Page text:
Hebrews 4:14-16, states that Christ is our High Priest who personally knows our every need and emotion. We are to boldly go to the throne of Grace (God the Father), to find help in time of need. In the Jesus' model prayer, Luke 11:1-4, Christ instructed us to pray to the Father. All prayer in the Bible is addressed to God the Father. When we pray to God the Father we are praying through Jesus Christ and being led by the Holy Spirit. We address our prayer to the Father because He is the Head of the Trinity.
Nowhere in Scripture are we instructed to pray to a "saint", Mary, or anyone else but God the Father. Christ is our sole Intercessor, no other exists. We are to confess our sins directly to God and personally ask Him for forgiveness (1 John 1:9).
In the Old Testament the priests offered sacrifices and interceded for the Children of Israel. Everything they did was a picture of the coming Messiah and Intercessor Christ Jesus. After Christ had come believers no longer needed the picture or symbol, we have the reality of Christ as our personal Intercessor. Every believer is a priest in that he can boldly go to the throne of grace. (See Heb. 4:16) God says:
The Holy Spirit's ministry is lead us in our prayers to the Lord. "Praying always with all prayer and supplication in the Spirit, and watching thereunto with all perseverance and supplication for all saints" (Eph. 6:18).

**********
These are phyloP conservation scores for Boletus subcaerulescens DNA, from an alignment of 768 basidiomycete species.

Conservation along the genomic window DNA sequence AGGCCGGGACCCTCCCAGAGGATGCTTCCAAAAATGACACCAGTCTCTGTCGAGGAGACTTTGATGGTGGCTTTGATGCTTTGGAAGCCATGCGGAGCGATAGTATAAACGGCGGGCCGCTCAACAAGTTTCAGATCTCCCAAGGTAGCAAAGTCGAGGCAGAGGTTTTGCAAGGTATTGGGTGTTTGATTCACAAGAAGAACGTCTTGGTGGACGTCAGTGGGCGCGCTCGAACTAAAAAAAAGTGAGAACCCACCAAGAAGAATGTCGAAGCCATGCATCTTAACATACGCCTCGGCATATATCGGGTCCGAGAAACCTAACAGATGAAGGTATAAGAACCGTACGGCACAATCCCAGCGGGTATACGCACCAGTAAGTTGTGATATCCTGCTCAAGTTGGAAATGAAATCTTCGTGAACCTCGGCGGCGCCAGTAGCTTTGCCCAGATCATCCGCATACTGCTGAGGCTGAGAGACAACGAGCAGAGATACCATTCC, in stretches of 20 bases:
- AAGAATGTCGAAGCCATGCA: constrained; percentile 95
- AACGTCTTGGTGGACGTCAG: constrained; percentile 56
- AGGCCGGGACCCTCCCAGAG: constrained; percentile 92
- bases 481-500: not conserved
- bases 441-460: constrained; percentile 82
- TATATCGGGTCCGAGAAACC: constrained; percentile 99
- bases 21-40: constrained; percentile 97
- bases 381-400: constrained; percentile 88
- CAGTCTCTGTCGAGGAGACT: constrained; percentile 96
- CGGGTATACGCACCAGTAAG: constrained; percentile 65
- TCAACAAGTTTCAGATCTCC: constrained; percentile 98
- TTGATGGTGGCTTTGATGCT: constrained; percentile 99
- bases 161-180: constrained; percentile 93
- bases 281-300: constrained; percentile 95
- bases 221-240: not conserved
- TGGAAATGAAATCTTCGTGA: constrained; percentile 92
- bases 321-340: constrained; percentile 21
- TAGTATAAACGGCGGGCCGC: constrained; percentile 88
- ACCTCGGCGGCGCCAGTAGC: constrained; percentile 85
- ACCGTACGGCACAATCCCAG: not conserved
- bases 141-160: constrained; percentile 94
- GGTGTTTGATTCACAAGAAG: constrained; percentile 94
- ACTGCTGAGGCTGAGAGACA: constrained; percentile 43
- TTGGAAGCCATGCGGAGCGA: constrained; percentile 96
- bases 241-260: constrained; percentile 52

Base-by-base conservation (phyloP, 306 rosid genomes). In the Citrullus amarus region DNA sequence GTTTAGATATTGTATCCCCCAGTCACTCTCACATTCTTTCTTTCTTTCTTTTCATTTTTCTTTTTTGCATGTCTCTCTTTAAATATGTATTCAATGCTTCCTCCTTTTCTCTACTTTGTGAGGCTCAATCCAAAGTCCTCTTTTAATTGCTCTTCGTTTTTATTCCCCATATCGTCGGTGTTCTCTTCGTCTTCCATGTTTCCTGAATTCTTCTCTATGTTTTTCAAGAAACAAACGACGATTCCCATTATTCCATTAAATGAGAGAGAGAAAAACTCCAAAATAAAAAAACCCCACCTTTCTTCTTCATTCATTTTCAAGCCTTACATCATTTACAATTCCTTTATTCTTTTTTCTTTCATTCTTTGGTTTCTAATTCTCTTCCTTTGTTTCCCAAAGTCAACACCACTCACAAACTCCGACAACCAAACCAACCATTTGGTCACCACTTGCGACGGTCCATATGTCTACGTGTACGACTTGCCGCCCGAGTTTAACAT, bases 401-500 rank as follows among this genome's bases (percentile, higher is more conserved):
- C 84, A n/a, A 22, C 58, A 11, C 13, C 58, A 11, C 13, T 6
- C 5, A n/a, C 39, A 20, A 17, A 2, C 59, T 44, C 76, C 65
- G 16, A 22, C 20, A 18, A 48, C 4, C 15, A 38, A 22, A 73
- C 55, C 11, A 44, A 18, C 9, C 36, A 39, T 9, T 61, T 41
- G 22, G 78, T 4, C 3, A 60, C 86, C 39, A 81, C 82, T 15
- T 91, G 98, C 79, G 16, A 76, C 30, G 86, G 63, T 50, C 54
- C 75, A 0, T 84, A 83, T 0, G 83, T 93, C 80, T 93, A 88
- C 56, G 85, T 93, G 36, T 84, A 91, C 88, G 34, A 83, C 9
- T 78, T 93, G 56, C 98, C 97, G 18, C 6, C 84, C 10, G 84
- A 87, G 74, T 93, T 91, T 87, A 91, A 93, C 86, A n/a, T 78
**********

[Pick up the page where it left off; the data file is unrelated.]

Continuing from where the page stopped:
"But you, beloved, building yourselves up on your most holy faith, praying in the Holy Spirit" (Jude 20).
Every believer has the Holy Spirit, who leads him and enables him to know the things of God. 1 Corinthians 2:1-16 tells us we can know nothing of God apart from the indwelling of the Holy Spirit. Romans 8:26 tells us that the Holy Spirit helps us in our weaknesses. The Holy Spirit himself makes intercession for us for things we do not know how to express. You may not know exactly how to pray or what to pray for, yet the Holy Spirit knows and intercedes for us. Note the phrase, "groanings which cannot be uttered." This groaning is not verbal prayer (speaking in tongues), it is not our own prayer; this is the interceding of the Holy Spirit that goes on without our knowledge. We are told this (in Rom. 8:26) to help us understand that we are to pray as best we can and the Holy Spirit, who knows our hearts, will intercede for our inadequacies. Even our prayers are purified and corrected by the Spirit. This has nothing to do with ecstatic speech or the false teaching and practice of praying in the spirit being practiced today. The Bible knows nothing of praying without understanding what we are praying. We pray the best we can with our understanding and the Spirit intercedes.